Writing off the Cuff
By Scott Warner
Copyright © 2007 by Scott Warner, All Rights Reserved
Great nonfiction wows. Reading it is
like watching a presenter who fires off one great idea after another
while barely glancing at his PowerPoint presentation or his notes. It's
like he's speaking off the cuff.
To write nonfiction that wows, consider
writing off the cuff.
The American Heritage Dictionary
defines the transitive verb wow as "to have a strong, usually
pleasurable effect on." The opposite of turgid term papers that induce
typing torpor, great nonfiction brims with ideas, explanations, and a
flush of excitement. Done well, it is just as riveting as a thriller.
Done well, it "wows."
defines the phrase off the cuff as "with little or no preparation;
extemporaneous; impromptu." At first glance, this may appear to be an
outline vs. no-outline argument. An outline, after all, involves
planning and preparation. But why and how an outline is used is largely
a matter of the writer's preference. Some writers use them and some
don't. It can also depend on the material. An outline is a tool meant
to organize your thoughts at whatever level you choose. It doesn't
affect your ability to write off the cuff.
Writing off the cuff can convey a sense
that you can't wait to tell the reader your ideas. To write nonfiction
that wows, you'll want to communicate a sense of excitement and urgency
about your material
It may be easier to write off the cuff,
too. You record your thoughts however you feel comfortable. When you
review your draft, what you've written will make sense. Your emotion,
not the exposition, will shine through. You'll be excited about what
you've written, and it'll show. In short, you'll make the material
How do you write off the cuff?
It's about conveying the excitement you
feel for your ideas, but you do need the ideas. You'll need knowledge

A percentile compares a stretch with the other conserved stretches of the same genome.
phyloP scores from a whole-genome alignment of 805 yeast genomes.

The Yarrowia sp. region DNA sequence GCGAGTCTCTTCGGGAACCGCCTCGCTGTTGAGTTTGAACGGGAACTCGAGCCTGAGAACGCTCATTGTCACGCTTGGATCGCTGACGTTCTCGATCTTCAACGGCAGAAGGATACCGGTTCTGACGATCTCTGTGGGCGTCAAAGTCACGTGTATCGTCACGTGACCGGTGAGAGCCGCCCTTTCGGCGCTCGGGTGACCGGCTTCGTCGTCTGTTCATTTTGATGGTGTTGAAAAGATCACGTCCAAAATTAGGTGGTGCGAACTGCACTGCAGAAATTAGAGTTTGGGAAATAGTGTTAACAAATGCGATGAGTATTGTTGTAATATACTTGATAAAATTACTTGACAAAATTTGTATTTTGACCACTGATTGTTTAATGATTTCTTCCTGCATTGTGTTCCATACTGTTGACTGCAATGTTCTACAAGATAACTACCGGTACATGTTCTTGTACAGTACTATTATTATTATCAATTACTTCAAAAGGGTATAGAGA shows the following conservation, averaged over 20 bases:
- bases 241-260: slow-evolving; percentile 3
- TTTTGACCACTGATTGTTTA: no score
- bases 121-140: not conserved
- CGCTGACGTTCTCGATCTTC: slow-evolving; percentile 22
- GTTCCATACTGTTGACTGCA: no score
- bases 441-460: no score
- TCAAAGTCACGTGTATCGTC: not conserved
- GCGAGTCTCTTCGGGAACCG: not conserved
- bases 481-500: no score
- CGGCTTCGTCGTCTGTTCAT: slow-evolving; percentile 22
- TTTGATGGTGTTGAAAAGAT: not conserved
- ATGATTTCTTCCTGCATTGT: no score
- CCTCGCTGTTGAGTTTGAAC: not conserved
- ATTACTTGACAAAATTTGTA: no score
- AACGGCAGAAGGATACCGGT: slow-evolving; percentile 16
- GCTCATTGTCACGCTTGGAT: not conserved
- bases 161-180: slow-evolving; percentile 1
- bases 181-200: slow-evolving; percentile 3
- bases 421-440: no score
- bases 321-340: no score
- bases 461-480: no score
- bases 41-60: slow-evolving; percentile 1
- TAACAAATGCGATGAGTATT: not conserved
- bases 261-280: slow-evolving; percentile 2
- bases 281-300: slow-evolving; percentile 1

of your subject of sufficient depth to make a few connections ahead of
time. Think of a woodworker who understands the properties of his
materials and capabilities of his tools before he shapes a piece of
furniture. Not understanding his material, no matter how excited he is,
produces only firewood.
If you don't understand your material
ahead of time, writing off the cuff can produce rambling, garbled prose
that will create more work for you in the long run. Like the speaker
who seems to discover a great idea in front of him, you want to uncover
connections in your material as you write about your topic, freeing your
mind from its structure. The excitement you feel will be communicated
to the reader.
You'll also need to connect emotionally
to your material. If it were an engineering design, your nonfiction
would be plotted with CAD software with precise angles and to scale.
But it isn't. It's ideas brought together to make a point. The more
passionately you make the point, the more excitement you convey to the
This sense of excitement is the reason
Cosmos is still run on cable channels. Carl Sagan isn't just
reciting facts. He seems to be discovering new ideas while we watch,
and he appears genuinely amazed. (Billions and billions!) He manages
to bring the material alive in a way that still wows audiences.
Try this: write a short essay about a
topic you know intimately -- perhaps an aspect of your job or favorite
hobby. Make certain that you choose material you know well enough to
rarely refer to notes, if at all. Make any outline a list of talking
points that you want to touch on. Then just write and see what happens.
For a second essay, select a topic you
know very little about. Do you approach it differently? More to the
point: which is more enjoyable to write, and which more likely to wow
The former may wow readers, because you
are wowed. Writers who are interested in their subject are more
interesting to read.
Finally, consider that if off the cuff
writing frees your mind to wander and connect ideas for kicks, a sense
of play between your experience and enthusiasm will show in your words,
even if the ideas are later edited out. You'll gain a sense of how much
preparation time you'll need beforehand to allow the material to reach a
critical mass to generate that excitement. You'll look for new insight
in your writing and get more out of the process.
You may find that an off the cuff
approach doesn't always make great nonfiction. It's an approach that
may not work for you. But you won't know unless you try.